Renewable Energy

wind's up, nukes down

Japan’s wind farms save its ass while nuclear plants founder

Wind turbine in Yokohama, JapanPhoto: shibuya246If Japan’s wind turbines were to get a new theme song, it would be Wagner’s “Ride of the Valkyries“, and it would ring out from the hills upon which they stand triumphantly, unscathed by the the country’s earthquake/tsunami double whammy, lifting their skinny, still-turning blades like antennas to heaven. While Japan’s water-dependent nuclear power plants suck and wheeze and spew radioactive steam, “there has been no wind facility damage reported by any [Japan Wind Energy Association] members, from either the earthquake or the tsunami,” says association head Yoshinori Ueda. Even the country’s totally badass Kamisu offshore wind …

Avoid at all costs

Cost, not Japan crisis, should scrub nuclear power

Please ignore this image.Photo: GlobovisionThe plumes of smoke rising from Japan’s Fukushima Daiichi nuclear reactor create a visceral reaction. But the crisis should not persuade Americans to abandon nuclear power.  Instead, Americans should abandon nuclear power for its prohibitive and uncompetitive costs. The wildly escalting costs of nuclear plants under construction in the U.S. are a perfect example. A pair of proposed nuclear power plants in Florida have “overnight” costs of $3,800 per kilowatt, but since nuclear power plants actually take eight years to construct, the total estimated project costs are closer to $6,800 per kilowatt (kW) of capacity. This …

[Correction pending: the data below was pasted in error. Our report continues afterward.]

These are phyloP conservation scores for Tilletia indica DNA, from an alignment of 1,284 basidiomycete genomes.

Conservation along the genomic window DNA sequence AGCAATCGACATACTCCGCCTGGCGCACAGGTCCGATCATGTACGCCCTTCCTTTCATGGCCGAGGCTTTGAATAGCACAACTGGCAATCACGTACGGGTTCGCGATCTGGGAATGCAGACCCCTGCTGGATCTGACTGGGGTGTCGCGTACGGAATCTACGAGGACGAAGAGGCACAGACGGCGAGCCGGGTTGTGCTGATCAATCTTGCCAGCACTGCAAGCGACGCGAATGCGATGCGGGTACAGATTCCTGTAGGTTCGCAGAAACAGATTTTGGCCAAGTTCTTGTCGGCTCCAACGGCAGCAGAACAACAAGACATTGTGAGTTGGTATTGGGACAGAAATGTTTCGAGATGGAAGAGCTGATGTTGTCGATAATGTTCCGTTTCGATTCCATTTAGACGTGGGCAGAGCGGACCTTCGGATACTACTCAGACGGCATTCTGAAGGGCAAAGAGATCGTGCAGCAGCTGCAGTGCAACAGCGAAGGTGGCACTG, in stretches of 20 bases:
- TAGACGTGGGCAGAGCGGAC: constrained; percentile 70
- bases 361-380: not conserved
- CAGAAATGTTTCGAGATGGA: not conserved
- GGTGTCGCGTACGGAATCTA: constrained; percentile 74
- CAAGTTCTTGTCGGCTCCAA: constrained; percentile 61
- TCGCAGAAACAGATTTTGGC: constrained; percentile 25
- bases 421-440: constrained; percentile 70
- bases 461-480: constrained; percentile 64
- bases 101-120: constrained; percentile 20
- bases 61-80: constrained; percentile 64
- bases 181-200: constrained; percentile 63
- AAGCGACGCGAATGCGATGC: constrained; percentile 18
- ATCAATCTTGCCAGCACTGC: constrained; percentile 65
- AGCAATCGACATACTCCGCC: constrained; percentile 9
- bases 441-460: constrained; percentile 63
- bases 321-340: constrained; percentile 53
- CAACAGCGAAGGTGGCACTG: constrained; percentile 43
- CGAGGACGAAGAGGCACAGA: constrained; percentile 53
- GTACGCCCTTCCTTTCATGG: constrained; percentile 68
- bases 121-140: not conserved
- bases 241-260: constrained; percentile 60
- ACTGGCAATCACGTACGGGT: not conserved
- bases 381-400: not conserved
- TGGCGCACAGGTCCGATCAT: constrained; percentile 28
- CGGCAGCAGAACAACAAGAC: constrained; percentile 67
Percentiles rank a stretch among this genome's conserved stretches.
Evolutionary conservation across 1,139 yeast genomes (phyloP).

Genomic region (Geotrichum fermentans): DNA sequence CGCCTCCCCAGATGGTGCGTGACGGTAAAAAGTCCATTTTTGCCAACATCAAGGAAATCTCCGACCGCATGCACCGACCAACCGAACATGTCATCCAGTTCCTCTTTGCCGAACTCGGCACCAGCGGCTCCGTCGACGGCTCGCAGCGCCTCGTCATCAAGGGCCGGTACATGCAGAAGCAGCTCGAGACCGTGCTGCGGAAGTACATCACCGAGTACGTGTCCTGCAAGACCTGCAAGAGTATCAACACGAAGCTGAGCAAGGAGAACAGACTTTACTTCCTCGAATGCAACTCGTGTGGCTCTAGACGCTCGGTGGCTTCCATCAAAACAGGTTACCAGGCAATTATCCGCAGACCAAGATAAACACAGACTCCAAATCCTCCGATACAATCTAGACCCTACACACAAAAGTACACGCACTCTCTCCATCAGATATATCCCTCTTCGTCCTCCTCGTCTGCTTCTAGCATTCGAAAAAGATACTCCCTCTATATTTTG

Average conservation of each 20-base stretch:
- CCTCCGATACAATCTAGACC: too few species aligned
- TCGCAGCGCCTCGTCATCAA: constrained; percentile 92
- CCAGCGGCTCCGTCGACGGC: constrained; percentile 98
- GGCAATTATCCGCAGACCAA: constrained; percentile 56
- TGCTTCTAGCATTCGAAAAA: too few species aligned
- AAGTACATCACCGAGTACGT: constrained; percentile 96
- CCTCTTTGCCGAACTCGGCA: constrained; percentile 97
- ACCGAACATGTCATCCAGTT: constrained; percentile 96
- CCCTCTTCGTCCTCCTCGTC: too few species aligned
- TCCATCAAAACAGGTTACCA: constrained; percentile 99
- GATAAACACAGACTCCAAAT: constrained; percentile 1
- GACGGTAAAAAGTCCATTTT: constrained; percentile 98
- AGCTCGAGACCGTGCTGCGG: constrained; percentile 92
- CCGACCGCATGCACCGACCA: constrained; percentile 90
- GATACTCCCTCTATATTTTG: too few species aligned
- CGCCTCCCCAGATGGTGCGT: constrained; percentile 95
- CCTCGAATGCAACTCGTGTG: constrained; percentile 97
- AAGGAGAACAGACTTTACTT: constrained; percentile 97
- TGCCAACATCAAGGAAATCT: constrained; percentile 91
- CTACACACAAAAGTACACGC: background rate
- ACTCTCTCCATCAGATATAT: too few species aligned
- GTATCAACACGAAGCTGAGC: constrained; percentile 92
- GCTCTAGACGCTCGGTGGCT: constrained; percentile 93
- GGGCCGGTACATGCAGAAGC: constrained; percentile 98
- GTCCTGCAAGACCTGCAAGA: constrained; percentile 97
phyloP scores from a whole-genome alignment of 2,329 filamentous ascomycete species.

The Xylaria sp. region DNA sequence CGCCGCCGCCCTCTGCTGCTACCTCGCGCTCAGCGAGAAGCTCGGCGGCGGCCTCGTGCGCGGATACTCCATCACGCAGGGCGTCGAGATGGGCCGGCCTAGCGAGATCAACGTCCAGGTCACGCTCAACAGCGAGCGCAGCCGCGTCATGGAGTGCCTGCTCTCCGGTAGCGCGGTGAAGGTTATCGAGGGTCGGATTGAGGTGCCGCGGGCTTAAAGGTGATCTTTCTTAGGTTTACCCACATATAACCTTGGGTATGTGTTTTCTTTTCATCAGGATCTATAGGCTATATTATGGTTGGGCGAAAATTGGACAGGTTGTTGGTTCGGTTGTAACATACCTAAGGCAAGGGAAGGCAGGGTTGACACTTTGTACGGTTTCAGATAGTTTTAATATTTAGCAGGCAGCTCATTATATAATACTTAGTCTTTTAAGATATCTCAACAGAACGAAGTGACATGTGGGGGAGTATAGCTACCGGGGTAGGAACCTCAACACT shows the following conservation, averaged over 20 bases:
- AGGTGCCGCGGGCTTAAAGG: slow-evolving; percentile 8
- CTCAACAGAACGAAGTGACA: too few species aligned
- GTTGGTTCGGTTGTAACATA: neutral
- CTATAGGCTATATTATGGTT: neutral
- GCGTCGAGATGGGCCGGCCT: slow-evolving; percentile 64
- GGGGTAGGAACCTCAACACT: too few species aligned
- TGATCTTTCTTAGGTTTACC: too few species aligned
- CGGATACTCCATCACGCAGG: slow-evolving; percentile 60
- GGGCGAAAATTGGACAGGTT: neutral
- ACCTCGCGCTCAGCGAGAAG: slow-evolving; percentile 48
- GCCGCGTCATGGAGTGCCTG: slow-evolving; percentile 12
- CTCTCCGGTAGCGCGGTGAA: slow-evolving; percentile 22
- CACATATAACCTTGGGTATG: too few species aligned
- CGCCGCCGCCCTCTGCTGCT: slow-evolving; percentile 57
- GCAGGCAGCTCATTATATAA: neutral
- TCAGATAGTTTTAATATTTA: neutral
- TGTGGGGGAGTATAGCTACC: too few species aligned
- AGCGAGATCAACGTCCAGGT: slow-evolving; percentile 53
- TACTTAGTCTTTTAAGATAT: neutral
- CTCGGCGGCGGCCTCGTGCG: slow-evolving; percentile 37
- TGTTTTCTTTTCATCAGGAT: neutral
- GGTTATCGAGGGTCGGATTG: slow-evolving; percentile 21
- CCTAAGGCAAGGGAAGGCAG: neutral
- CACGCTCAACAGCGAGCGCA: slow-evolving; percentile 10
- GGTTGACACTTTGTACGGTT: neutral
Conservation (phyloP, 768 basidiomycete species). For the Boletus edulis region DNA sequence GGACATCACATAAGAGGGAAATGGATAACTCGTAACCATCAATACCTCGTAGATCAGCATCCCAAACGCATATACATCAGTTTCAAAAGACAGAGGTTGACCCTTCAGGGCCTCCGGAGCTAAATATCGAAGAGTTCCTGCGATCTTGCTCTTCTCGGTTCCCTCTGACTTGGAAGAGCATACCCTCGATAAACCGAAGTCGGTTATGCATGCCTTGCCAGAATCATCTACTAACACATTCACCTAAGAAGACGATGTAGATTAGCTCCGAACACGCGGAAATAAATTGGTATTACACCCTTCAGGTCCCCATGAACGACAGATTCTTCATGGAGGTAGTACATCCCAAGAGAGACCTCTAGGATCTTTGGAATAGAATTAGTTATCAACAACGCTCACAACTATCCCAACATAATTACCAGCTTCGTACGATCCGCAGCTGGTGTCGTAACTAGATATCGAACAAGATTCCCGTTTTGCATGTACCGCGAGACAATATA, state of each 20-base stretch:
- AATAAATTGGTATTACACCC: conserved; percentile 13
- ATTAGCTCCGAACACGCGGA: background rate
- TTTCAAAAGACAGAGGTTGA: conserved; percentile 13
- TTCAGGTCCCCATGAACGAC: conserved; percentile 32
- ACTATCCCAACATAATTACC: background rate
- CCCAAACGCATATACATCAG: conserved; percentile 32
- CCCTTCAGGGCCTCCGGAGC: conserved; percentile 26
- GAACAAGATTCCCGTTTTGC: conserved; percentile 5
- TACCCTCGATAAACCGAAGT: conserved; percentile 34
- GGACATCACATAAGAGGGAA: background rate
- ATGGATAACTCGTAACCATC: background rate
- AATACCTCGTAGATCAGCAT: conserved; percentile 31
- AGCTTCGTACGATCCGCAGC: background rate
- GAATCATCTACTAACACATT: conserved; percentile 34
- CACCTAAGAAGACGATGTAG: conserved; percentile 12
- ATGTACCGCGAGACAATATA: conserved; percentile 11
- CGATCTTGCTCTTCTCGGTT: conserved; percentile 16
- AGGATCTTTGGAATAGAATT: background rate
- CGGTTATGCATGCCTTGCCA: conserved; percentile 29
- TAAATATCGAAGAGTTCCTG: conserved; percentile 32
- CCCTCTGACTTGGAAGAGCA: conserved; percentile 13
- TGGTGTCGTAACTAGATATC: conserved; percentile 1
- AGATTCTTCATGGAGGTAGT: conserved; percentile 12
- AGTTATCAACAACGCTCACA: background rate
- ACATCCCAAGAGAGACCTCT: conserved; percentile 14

Bad energy

If President Obama calls it safe, watch out